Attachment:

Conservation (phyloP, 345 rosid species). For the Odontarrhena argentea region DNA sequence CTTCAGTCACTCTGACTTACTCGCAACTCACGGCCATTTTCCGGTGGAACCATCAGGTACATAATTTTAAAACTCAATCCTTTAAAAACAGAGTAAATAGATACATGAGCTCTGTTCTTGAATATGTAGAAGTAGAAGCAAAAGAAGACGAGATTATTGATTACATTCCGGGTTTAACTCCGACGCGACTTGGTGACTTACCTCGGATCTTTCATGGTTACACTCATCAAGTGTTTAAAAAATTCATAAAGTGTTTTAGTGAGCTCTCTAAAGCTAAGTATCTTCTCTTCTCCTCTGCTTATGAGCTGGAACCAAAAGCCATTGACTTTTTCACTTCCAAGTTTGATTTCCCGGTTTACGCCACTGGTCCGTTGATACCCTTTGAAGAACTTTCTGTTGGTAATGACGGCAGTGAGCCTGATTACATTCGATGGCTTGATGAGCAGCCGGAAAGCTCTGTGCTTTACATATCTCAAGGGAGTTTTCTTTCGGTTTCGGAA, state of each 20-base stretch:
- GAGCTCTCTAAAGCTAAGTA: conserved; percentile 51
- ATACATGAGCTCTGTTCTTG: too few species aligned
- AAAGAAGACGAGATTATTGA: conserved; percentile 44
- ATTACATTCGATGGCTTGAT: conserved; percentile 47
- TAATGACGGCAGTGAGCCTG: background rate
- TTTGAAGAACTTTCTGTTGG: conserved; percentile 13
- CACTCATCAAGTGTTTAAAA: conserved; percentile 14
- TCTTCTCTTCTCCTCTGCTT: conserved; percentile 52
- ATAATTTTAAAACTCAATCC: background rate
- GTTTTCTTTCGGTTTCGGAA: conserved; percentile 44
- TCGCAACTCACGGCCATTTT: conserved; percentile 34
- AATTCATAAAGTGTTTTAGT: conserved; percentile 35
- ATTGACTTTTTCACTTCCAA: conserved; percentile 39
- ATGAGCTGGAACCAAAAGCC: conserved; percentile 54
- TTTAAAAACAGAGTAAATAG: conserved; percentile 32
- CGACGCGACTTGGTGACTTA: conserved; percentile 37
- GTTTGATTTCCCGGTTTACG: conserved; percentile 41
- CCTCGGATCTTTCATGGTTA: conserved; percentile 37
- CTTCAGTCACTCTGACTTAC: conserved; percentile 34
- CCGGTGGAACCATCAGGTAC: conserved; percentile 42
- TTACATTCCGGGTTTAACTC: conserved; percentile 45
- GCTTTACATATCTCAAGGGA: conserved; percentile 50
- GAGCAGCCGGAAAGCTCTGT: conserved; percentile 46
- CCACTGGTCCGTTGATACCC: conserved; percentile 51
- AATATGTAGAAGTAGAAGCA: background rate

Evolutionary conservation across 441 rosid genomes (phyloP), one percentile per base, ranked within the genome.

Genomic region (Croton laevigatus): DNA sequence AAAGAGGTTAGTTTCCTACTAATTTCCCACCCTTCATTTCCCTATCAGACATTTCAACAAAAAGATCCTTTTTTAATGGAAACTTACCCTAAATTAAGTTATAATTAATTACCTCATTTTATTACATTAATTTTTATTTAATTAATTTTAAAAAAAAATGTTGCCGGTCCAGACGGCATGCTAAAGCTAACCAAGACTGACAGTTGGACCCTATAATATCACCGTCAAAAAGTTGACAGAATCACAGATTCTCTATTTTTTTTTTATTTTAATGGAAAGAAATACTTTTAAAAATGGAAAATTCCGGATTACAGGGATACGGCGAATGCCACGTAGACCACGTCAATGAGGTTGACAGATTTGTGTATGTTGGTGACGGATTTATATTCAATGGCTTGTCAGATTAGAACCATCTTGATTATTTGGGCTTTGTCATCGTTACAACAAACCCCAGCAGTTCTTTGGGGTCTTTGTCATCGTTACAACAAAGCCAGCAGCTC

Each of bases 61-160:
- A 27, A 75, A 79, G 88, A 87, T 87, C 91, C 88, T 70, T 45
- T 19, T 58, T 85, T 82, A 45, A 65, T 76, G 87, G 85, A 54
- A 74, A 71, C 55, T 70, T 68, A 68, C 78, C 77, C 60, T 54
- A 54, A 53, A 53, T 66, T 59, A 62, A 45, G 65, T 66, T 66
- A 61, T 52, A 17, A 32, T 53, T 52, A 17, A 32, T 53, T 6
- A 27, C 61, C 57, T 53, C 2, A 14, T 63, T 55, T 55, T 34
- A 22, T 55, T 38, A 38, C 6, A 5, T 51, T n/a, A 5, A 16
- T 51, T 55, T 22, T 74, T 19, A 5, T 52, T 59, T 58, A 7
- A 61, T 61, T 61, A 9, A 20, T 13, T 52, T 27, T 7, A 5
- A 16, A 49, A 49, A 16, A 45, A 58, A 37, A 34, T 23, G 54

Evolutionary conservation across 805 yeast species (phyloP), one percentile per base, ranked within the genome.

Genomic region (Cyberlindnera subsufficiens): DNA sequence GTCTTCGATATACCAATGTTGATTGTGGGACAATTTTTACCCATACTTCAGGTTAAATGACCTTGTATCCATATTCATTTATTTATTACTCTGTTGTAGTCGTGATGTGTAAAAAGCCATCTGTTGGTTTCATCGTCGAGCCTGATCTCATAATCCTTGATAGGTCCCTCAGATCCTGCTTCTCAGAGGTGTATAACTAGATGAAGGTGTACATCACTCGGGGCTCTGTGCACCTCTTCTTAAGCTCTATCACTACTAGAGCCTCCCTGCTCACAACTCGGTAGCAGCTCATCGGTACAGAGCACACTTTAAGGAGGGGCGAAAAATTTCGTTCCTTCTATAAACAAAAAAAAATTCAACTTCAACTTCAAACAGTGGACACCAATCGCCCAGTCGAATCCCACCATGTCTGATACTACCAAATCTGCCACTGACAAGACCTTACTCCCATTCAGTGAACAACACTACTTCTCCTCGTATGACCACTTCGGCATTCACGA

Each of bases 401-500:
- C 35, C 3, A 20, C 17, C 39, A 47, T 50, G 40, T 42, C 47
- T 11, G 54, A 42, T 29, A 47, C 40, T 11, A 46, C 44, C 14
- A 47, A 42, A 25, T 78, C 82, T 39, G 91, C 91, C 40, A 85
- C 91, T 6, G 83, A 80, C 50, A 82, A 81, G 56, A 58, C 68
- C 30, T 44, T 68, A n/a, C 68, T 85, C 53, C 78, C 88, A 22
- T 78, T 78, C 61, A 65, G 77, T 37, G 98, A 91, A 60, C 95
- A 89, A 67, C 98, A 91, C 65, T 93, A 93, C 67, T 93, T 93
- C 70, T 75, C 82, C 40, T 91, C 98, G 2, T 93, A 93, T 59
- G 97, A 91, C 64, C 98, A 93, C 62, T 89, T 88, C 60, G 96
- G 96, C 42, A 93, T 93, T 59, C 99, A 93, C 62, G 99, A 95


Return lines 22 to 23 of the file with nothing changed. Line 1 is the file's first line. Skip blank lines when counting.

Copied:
- TTACATTCCGGGTTTAACTC: conserved; percentile 45
- GCTTTACATATCTCAAGGGA: conserved; percentile 50